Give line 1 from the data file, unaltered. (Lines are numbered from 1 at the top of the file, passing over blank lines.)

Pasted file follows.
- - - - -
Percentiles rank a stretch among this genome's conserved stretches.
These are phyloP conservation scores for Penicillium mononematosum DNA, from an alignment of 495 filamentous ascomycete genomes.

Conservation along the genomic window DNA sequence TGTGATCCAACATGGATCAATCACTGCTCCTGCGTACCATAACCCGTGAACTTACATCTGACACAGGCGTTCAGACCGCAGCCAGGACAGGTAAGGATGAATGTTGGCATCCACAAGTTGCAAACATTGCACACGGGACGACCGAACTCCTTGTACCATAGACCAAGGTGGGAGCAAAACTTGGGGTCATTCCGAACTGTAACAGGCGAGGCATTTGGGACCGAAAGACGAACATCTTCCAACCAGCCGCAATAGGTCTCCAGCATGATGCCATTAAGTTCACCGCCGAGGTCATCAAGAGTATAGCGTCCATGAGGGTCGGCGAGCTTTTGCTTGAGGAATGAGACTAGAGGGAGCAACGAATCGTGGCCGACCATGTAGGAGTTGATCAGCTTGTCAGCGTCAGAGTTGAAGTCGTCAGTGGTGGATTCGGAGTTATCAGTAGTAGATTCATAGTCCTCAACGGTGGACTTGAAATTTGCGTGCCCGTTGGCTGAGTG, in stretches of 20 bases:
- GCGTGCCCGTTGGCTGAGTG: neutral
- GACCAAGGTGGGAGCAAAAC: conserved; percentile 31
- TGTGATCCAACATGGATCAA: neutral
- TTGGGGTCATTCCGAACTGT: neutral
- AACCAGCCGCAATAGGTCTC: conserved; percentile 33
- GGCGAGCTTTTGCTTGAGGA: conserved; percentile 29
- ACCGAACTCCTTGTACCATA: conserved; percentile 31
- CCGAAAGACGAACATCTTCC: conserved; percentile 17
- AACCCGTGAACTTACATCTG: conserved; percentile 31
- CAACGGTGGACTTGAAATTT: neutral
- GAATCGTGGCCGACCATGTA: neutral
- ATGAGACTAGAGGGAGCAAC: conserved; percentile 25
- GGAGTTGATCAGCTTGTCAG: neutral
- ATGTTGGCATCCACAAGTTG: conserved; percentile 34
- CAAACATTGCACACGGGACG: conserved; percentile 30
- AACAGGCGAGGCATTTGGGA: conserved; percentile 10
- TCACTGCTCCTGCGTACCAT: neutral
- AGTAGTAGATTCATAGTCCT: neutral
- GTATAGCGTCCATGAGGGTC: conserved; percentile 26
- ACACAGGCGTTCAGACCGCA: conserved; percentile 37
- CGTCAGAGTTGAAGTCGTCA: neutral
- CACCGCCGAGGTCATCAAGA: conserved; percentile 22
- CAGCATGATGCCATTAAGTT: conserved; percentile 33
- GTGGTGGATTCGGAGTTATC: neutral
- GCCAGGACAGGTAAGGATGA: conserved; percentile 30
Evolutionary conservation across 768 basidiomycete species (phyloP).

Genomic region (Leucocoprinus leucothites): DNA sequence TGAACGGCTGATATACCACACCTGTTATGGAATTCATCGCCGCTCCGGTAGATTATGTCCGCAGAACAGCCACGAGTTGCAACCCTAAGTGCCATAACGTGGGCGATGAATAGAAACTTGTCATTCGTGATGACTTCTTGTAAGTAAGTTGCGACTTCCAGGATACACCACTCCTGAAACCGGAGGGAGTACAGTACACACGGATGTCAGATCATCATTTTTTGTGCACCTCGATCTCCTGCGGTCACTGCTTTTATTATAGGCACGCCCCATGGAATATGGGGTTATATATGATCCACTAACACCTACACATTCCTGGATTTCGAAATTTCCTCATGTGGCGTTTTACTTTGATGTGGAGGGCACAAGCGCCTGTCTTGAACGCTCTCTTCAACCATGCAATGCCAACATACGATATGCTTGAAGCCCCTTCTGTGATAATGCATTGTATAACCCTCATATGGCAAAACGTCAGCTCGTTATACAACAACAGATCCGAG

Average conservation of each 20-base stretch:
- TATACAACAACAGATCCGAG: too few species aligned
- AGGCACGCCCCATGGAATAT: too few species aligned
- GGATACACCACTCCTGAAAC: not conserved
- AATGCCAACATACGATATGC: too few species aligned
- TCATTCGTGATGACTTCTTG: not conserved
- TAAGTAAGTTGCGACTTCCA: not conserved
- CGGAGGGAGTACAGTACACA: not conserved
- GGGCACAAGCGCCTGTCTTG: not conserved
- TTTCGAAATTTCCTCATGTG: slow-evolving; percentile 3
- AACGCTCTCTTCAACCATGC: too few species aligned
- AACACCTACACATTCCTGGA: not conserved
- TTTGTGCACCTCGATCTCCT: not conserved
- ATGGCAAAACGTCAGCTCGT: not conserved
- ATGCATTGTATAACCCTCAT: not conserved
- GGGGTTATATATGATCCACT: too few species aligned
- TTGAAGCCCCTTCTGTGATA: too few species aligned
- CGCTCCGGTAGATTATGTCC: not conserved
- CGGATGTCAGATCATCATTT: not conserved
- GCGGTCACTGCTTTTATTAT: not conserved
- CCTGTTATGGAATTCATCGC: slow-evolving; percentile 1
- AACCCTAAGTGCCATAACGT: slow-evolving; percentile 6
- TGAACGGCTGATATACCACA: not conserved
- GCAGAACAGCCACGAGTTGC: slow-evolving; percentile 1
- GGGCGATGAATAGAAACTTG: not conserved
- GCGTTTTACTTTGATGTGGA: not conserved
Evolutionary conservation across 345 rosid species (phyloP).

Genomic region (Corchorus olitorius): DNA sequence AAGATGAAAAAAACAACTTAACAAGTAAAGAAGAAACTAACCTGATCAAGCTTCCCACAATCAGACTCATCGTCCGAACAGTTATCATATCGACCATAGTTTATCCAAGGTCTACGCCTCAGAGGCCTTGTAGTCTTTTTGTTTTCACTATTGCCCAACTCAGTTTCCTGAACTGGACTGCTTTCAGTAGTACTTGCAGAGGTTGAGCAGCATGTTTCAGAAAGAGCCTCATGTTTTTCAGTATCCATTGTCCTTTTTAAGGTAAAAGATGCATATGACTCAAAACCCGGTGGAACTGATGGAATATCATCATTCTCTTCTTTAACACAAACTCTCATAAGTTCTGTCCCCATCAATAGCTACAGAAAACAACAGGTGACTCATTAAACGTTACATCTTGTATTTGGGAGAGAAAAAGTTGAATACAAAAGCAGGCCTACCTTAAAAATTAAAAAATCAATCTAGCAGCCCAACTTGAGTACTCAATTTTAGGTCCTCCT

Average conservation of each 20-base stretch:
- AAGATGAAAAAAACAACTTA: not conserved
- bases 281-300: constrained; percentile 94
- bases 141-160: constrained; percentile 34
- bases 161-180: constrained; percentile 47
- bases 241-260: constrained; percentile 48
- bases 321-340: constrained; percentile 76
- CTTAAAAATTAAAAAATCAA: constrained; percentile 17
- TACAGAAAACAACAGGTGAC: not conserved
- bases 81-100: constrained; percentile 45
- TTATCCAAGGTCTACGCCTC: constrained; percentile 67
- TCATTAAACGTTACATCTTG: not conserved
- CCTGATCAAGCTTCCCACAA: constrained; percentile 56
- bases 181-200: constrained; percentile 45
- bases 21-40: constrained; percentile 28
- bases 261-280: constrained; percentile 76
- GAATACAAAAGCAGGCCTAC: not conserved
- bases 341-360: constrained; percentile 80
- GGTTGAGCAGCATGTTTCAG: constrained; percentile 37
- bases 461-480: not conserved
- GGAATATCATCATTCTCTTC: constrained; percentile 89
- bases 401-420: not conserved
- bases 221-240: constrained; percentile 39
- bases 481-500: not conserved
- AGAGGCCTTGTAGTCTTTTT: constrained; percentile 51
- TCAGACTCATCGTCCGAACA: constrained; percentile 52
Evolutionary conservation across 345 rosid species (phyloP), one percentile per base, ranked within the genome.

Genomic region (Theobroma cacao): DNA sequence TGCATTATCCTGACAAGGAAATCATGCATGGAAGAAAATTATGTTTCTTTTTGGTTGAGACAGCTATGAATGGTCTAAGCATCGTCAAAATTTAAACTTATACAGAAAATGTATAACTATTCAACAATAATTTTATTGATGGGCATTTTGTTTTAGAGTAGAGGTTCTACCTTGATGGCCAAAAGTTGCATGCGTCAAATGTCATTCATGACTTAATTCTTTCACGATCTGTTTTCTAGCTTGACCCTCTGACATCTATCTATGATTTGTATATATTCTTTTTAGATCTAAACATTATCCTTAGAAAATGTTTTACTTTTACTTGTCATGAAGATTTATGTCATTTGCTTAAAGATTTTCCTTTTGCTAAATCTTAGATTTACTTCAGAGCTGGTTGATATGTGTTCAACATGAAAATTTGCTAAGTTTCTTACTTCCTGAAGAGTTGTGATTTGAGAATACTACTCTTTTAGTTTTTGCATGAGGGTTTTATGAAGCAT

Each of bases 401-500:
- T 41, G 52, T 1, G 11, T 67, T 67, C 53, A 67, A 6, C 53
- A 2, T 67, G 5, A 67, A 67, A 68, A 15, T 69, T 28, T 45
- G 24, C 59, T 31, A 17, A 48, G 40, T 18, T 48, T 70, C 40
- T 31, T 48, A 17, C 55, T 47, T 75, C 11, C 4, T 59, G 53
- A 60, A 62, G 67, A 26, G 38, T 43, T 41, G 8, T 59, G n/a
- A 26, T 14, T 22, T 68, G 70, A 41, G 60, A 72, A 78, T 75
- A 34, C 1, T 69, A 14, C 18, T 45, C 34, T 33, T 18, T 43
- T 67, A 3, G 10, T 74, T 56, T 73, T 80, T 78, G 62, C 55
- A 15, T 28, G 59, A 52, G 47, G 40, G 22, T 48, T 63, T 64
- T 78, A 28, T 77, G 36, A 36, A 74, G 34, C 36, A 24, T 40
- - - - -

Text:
Percentiles rank a stretch among this genome's conserved stretches.